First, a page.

Intrigued by the studio and touched by the people who have benefited from the program, Moby went one step further and started donating recording equipment that he no longer needed, to the facility, so that they would have a state-of-the-art recording studio to expand upon the growth they have already accomplished with patients. He has also gotten other artists to donate equipment, stating that with the constant evolution of recording gear, many musicians have closets filled with equipment they no longer use and could put to good use. Moby believes Beth Abraham has certainly made dynamic uses of those gifts.
“I’ve been up here three or four times and I remember when their recording studio was just an office down the hall,” recalls the musician. “Now they have this new studio for the patients to use. The circumstances that led them to be in the hospital are really tragic, but the work that is being done at Beth Abraham is remarkable and what the patients have created is really good. I am gratified to see the work of the Institute expanding, and proud to have been able to make a difference.”
As a result of the expansion, more than 40 patients every week are making their own music, recording their own CDs, and restoring function at Beth Abraham. These songwriters include a professional musician who suffered brain damage in a tragic accident and a small elderly woman in a wheelchair who excels on the tambourine. The program has helped victims of neurological disorders with a number of rehabilitative measures.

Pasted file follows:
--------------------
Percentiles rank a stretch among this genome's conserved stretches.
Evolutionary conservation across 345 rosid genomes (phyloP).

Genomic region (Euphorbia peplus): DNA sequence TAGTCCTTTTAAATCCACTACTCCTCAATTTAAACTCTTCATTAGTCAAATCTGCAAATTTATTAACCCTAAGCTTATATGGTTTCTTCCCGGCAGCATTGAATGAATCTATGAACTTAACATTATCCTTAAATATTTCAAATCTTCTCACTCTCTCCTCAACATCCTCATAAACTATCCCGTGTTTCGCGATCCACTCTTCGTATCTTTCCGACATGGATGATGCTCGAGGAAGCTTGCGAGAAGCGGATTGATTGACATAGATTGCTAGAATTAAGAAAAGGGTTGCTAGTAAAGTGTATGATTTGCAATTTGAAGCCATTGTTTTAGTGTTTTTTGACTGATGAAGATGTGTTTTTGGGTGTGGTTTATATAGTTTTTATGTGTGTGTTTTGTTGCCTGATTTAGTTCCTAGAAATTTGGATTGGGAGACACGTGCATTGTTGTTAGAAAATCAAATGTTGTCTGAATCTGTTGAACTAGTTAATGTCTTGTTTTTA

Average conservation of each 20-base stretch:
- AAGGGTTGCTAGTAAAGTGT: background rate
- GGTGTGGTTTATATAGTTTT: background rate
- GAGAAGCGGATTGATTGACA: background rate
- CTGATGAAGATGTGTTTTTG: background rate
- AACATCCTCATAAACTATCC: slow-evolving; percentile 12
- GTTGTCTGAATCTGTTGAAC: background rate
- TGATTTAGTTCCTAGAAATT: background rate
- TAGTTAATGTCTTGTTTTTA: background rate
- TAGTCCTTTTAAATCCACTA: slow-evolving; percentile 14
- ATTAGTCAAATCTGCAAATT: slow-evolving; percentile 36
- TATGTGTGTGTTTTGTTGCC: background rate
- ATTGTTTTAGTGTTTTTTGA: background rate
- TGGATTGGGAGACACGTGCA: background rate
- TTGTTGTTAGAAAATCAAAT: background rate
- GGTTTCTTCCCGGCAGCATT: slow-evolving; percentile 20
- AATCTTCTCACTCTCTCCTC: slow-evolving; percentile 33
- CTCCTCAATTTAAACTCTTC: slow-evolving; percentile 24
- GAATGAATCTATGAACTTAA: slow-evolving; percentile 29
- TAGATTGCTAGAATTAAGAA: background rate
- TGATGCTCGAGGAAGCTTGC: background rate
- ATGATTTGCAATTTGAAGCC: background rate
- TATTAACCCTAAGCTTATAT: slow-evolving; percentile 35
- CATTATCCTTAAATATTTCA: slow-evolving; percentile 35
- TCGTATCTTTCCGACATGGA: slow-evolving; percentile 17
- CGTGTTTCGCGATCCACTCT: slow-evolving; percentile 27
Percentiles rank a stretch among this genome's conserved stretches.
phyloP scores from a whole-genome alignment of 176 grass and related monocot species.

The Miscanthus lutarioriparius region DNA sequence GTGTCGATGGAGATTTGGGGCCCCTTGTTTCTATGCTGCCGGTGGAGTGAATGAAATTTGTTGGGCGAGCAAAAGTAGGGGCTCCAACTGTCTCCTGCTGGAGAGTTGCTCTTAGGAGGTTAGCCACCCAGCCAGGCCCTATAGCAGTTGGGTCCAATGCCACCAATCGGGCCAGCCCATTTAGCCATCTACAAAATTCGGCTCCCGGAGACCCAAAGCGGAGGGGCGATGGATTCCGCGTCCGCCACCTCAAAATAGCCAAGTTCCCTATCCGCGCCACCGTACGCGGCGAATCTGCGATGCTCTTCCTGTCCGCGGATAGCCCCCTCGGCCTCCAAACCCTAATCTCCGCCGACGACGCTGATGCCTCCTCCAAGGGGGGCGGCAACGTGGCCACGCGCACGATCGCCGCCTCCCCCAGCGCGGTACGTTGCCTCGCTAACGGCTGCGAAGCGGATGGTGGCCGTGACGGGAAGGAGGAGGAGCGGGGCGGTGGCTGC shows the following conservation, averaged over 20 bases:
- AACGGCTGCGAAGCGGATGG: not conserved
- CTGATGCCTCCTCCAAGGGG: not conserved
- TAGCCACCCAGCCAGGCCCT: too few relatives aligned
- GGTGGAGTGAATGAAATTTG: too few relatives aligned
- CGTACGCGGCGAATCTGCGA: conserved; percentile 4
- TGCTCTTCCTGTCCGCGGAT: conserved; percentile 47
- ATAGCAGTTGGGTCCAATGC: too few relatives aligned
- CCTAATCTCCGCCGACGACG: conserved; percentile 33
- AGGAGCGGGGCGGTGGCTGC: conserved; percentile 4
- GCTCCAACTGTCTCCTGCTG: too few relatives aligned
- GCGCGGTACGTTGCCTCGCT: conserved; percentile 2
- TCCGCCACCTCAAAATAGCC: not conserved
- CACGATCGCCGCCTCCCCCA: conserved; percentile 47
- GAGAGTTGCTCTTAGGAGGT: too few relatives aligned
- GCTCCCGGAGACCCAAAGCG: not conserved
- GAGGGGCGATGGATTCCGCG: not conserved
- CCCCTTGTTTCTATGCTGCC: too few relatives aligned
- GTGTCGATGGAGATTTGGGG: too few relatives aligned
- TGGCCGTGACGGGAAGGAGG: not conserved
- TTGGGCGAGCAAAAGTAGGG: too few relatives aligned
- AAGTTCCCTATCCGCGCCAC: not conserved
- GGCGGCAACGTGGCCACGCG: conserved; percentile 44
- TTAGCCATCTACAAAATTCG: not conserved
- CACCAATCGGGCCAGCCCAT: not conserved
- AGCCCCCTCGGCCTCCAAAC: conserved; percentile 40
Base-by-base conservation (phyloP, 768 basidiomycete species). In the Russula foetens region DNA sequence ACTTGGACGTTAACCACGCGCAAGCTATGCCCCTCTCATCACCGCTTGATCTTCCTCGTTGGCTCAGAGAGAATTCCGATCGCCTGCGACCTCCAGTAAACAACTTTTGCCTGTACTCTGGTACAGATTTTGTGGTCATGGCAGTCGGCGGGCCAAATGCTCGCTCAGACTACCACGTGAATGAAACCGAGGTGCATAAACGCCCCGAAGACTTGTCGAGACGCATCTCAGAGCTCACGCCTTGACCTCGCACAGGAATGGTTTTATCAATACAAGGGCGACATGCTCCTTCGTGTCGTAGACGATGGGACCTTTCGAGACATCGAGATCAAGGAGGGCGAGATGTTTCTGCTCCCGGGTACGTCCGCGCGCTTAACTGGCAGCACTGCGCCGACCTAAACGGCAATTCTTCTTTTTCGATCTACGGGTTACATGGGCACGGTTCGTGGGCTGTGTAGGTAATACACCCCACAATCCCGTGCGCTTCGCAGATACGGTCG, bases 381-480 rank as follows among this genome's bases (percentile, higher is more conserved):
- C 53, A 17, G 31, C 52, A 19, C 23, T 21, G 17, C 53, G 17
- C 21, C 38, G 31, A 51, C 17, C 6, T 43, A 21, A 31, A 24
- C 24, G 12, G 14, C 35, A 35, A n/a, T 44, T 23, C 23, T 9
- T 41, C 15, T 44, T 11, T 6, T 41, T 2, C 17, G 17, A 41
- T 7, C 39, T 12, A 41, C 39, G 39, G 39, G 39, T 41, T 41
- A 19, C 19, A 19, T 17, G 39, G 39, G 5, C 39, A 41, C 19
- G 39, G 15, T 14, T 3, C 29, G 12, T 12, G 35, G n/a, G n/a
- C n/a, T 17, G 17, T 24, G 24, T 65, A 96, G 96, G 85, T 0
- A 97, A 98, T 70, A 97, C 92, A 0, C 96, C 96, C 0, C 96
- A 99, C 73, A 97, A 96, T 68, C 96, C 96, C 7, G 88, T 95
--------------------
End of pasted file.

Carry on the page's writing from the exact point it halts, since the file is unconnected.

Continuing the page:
“The work of the Music Therapy Department at Beth Abraham helps make a vital difference in the health and well being of our patients,” said Michael Fassler, president and CEO of Beth Abraham. “Our music therapists work with these individuals every day using music to enhance speech, mobility and improve memory.”
First, by playing a drum to increase range of motion in the arm, exercising to up-beat music or timing music to match the natural walking rhythm, patients increase their movement and muscle control. Second, because they are exercising the muscles of their mouth, setting phrases to music, first singing the word and then transferring it to speech and rhyming, chanting or rapping, they are increasing their speech and communication skills. In addition, patients create songs with lyrics containing important information to increase their cognition and write, record, perform and listen to songs to improve their mood, motivation and pain management.
Stern states that no other institution has a recording studio that integrates the type of technology provided by musicians like Moby and believes residents in the Bronx suffering from any neurological disorder would benefit from their music therapy program. “We have all felt the thrill, that inexplicable moment when we are moved beyond words by great music,” he said. “I have long been aware of the power of music to enhance and enrich our lives. We are trying to inform people about the exciting potential of music/brain research, and its applications in the promotion of health, well being and creativity, and in the treatment of neurological disabilities. We are trying to bring the power of music and music therapy to those whose lives it can transform.”
For one such patient named Denise, the unique form of therapy has changed her life and her outlook on the future. “Because of music therapy, I look forward to another day,” she said.